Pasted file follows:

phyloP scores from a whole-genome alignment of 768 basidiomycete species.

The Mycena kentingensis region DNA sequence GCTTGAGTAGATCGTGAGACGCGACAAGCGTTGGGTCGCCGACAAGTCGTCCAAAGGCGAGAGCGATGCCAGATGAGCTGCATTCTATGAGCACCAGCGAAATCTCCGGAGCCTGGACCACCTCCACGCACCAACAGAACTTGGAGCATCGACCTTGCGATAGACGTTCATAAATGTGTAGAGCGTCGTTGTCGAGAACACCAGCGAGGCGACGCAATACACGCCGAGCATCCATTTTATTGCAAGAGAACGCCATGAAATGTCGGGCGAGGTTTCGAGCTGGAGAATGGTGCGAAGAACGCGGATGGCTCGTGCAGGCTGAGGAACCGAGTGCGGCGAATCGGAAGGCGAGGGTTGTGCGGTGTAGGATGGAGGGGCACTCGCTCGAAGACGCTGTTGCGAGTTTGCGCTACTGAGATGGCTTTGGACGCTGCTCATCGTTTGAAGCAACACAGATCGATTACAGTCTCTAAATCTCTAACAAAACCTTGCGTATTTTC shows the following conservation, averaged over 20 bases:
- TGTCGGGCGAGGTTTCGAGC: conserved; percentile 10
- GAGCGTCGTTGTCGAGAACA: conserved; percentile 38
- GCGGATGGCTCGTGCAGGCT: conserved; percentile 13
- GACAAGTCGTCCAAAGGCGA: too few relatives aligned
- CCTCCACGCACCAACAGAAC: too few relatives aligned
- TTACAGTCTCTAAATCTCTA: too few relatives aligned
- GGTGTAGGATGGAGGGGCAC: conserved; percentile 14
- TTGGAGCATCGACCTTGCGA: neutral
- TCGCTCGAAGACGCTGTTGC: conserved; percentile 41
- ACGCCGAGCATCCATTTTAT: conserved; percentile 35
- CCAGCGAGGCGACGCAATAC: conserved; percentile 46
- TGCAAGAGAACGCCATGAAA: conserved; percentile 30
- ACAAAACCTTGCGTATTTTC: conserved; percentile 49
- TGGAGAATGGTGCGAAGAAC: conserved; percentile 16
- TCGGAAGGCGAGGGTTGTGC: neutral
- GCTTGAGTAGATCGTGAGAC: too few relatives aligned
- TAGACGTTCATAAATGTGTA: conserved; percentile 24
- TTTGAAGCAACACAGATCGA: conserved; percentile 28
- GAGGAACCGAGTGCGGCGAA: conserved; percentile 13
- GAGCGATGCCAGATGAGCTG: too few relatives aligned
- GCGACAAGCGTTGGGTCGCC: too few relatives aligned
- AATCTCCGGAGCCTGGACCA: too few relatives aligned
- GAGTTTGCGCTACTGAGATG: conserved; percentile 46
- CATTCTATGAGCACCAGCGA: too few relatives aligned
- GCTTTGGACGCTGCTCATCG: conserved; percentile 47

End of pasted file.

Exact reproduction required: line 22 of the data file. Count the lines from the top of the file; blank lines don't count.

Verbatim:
- GAGCGATGCCAGATGAGCTG: too few relatives aligned